The answer lies in the fact that we live in a world where every event becomes known to all. Information about any disaster or crime is widely available as never before. Go online and You will find so much information about the recent events as unlikely to be fit in a single issue of the newspaper a hundred years ago.
The total percentage of dangerous events is reduced, but the likelihood is that You will hear about them increases. And because information about these events is always available, our brain believes that they occur with greater frequency than it really is. We overestimate the influence of what we remember, and underestimate the prevalence of events, about which we heard nothing.
The effect of linking (anchors)
Near my house there is a fast food restaurant where they sell really tasty burgers with cheese. The menu stated in big letters: “FOR ONE BURGER, you CAN CHOOSE up to 6 TYPES of CHEESE”.
My first thought: this is absurd. Who wants to order a Burger with six types of cheese?
Second thought: what are the six types of cheese I would choose?
I wondered what brilliant are the owners of the cafe, until then, until he learned about the effect of anchor (or anchors; eng. anchoring). You see, ordering a Burger here, I usually chose one type of cheese. But after I read the menu FOR ONE BURGER, you CAN CHOOSE up to 6 TYPES of CHEESE, my brain attached to what you can order more cheese than usual.
Most people aren’t going to order six types of cheese, however, this binding is enough to make one piece go to two or three, thus increasing the cost of a Burger for a couple bucks.
This effect is often used in the commercial sphere. For example, businessmen have discovered that if you set a limit, for example, 12 pieces of product in hands”, people will buy twice more than usual.
But perhaps the most common area where is applied the effect of binding, is the pricing. If You see on the watch in the store price tag of $ 500, we would consider them to be too expensive for your budget. However, if, going to the store, You will first see a $ 5,000 watch, and then over 500, then the price of the past will seem quite reasonable. Most products premium play a very important role: they allow the products of medium price range to seem cheaper than it really is.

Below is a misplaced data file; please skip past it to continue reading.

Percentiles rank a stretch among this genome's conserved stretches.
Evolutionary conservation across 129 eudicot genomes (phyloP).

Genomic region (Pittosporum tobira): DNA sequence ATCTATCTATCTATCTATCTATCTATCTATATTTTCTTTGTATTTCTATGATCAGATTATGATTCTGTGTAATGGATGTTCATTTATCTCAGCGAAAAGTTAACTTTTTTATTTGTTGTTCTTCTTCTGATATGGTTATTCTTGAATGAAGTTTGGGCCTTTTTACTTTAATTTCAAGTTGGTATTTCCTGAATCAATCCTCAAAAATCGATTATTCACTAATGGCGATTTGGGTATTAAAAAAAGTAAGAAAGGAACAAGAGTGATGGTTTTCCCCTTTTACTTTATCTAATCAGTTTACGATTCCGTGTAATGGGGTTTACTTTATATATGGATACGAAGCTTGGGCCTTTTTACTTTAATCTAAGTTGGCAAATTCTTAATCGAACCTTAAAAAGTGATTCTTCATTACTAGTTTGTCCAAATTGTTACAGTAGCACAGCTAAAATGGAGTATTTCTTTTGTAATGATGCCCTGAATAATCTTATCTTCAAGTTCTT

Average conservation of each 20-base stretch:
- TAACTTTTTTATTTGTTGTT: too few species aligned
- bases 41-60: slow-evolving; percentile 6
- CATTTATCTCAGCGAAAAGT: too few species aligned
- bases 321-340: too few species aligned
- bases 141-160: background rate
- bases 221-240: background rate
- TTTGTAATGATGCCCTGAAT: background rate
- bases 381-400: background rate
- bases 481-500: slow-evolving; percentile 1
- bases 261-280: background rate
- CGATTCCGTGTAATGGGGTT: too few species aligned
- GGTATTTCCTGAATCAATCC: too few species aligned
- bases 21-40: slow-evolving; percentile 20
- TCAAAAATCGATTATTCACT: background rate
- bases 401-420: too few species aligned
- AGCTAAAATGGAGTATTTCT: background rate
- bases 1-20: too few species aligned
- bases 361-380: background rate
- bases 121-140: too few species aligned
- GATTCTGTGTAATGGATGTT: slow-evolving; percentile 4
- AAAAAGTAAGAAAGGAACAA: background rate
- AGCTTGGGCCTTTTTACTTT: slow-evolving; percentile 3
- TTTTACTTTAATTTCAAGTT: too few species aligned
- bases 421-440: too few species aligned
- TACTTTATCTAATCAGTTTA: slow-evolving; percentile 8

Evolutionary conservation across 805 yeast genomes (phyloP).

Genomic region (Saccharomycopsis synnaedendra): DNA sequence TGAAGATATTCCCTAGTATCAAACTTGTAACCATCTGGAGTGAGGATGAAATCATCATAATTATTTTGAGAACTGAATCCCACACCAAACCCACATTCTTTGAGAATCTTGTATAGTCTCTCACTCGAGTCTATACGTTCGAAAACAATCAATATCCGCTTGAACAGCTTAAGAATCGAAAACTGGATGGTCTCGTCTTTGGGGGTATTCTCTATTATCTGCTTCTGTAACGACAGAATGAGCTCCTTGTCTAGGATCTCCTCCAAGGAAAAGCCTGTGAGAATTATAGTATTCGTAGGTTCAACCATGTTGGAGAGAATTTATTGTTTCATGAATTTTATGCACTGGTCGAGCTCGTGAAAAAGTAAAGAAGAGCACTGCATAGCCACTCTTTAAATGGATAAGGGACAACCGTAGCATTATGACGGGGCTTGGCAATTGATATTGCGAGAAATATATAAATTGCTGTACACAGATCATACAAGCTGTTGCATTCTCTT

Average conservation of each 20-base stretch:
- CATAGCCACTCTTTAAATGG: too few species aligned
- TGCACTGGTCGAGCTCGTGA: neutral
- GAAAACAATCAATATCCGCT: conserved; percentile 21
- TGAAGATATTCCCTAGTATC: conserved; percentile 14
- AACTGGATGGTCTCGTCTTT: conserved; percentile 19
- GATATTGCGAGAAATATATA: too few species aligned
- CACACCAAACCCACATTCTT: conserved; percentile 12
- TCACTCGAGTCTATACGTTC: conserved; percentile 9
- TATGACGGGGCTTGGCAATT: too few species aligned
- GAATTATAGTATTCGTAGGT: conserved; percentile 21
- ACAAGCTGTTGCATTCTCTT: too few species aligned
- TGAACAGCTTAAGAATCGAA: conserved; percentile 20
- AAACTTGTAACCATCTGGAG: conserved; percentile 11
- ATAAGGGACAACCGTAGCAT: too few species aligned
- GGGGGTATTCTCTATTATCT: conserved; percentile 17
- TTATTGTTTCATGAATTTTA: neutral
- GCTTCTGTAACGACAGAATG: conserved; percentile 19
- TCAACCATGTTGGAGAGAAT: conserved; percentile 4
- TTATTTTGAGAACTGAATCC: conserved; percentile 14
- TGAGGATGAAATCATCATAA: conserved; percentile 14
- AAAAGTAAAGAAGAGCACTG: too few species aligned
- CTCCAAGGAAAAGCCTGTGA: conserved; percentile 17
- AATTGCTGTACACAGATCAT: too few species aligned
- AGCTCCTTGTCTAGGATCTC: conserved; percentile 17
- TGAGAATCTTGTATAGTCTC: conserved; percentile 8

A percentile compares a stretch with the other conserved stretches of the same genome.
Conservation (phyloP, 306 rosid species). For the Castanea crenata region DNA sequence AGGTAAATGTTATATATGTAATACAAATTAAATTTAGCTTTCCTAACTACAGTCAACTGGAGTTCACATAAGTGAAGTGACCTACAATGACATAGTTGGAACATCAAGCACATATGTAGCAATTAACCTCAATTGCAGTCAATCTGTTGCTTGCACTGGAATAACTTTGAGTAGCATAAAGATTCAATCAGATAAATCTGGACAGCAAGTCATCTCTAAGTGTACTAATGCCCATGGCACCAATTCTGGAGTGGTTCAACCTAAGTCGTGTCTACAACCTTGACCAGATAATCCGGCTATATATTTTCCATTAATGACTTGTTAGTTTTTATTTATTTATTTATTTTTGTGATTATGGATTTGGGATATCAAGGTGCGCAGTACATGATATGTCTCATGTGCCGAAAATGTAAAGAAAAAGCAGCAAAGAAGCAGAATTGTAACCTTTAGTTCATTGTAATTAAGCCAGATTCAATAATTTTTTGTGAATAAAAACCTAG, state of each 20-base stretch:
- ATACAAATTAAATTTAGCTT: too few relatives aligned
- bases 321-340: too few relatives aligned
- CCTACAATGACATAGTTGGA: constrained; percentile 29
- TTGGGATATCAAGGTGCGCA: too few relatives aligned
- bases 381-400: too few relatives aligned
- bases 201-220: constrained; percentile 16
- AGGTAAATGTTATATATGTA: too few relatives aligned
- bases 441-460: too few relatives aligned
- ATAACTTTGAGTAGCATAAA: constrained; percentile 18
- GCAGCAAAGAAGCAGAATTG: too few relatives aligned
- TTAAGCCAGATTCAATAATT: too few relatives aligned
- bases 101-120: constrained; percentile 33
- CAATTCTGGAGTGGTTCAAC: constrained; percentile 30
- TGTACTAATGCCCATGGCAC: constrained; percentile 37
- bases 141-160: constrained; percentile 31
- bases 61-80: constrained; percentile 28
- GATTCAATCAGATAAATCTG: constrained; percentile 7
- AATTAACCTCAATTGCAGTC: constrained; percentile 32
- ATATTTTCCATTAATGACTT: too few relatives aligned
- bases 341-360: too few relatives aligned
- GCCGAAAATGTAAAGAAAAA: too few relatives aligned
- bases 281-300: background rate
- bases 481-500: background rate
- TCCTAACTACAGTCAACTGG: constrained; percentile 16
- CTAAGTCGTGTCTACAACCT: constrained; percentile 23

5. The tendency to confirm our point of view
The tendency to confirm our point of view (eng. confirmation bias) is a tendency to search for or give preference to information that confirms our beliefs, and to ignore or discount the fact that they contradict.
For example, a Person, And believes that climate change is a serious problem, so he’s looking for and reads only articles and books about environmental conservation, climate change and renewable energy. As a result, the Man, And continues to confirm and reinforce their current beliefs.
In turn, Person B does not believe that climate change is a serious problem, therefore, searches for and reads only those materials in which climate change is referred to as a myth. As a result, Person B continues to confirm and reinforce their current beliefs.
Change your point of view is not as easy as it seems. The longer You believe in something, the more you ignore and filter all the opposite information. Another example. If You have just purchased a Honda Accord, believing it to be the best car on the market, then, of course, will read only those articles that praise the car. Meanwhile, if You’re in a magazine you run across the information that the car of the year was selected, for example, a Chevrolet Impala, You will reject it, deem it a mistake or find any other excuse.
Most people don’t want new information, they tend to confirm what I already know.
After reading this article, You have question: how to make the brain not to make these mistakes?
For starters do not think of them as a sign that Your brain is not working properly. Think of them as evidence that the labels used by the brain, does not always bear a favor. There are many areas of everyday life where mental processes mentioned above are incredibly useful, so don’t get rid of them. The problem is that our brain performs so good these functions that we, ultimately, use them in the situations in which they manifest themselves negatively. In such cases self-awareness is one of the best solutions to the problem.